Jersey Cheshire Home marks anniversary with 40km walk

The residents at Jersey Cheshire Home attempt to walk 40km to celebrate the Home’s big 40th birthday. Using specialist equipment, the staff plan to get as many residents as possible physically walking a few kilometres up the road outside the Home Picture: ROB CURRIE. (35591411)

STAFF and residents from Jersey Cheshire Home took on the challenge of walking 40km yesterday for the charity’s 40th anniversary.

Staff completed 220 laps of Rope Walk outside the home, which cares for adults with disabilities, to reach the target.

Residents joined in with the challenge, walking distances adapted to each individual and using special equipment, including a parapodium, which allows people with paralysis to stand and walk a short way.

All 30 residents, who range in age from late 20s to 80s, took part, while family members were involved with fundraising.

The walkers began at 7am and aimed to be finished by 5pm.

Steve Martin, registered manager for the home, said that staff and residents had worked hard to get everyone at the home involved.

The community around the home helped with the event, he added. Builders on the street played music and family members were collecting donations in the area.

One staff member, Rita Anzola, walked the 40km after finishing a 12-hour night shift.

Donna Abel, the home’s chief executive, said that the cost-of-living crisis had impacted on the home’s finances. The cost of operating had gone up and the public purse has tightened dramatically, she said, reducing how much people give to charities.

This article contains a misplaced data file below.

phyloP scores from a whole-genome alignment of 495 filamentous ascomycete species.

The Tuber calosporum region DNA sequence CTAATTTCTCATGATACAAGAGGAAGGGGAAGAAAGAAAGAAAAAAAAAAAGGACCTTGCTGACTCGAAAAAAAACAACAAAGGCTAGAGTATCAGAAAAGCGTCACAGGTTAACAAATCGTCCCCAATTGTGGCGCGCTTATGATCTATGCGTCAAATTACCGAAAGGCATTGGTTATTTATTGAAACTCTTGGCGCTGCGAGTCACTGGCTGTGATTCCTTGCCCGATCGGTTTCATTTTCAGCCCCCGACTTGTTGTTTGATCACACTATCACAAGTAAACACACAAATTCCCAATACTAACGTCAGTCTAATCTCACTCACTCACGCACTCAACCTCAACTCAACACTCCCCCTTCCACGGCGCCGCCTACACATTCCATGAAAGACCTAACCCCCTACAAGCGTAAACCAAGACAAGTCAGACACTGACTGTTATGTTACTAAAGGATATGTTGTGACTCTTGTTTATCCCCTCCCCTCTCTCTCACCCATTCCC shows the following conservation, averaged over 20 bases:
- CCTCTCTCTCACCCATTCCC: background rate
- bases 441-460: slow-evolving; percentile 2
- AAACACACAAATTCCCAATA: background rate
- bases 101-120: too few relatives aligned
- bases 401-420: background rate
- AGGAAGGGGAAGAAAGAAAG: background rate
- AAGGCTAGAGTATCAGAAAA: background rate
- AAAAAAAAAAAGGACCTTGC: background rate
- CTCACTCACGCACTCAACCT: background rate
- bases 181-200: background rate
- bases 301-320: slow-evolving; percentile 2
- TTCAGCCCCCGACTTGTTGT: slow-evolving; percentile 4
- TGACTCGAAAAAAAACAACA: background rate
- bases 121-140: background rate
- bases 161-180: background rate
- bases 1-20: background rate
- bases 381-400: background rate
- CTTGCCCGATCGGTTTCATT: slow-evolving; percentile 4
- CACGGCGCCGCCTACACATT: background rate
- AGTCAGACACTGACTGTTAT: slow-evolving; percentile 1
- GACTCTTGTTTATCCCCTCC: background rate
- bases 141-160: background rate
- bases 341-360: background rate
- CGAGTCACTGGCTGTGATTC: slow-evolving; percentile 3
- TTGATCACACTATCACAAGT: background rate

She said it cost £8,500 a day to run the home and, after charging for services, the home still needed to raise more than £2,000 a day.

Speaking before undertaking a section using a motorised wheelchair, Stanley Baudains, who has been a resident at the facility for ten months, said moving to the home had changed his life.

Mr Baudains said that he was distraught when he found out he had diabetic neuropathy – a condition where diabetes causes nerve damage – which meant he had lost feeling in his lower legs.

‘It’s as if somebody had turned a switch and turned a light on in my life again. That’s the impact [the home] makes,’ he said.

The event is part of 40 days of fundraisers, from 3 April to 13 May. Residents have taken on challenges including seeing how tall a sunflower can grow, relearning to play the guitar after having had a stroke, and learning calligraphy.

Jersey Cheshire Home is raising money to buy a wheelchair-accessible vehicle – ideally an electric one – which cost around £30,000.

The home already owns two vehicles.

Jeff Ferguson, an occupational therapist for JCH, walked the whole 40km. He said: ‘This was an opportunity to support their challenge by doing something that will bring the whole home together. Everyone can join in.’

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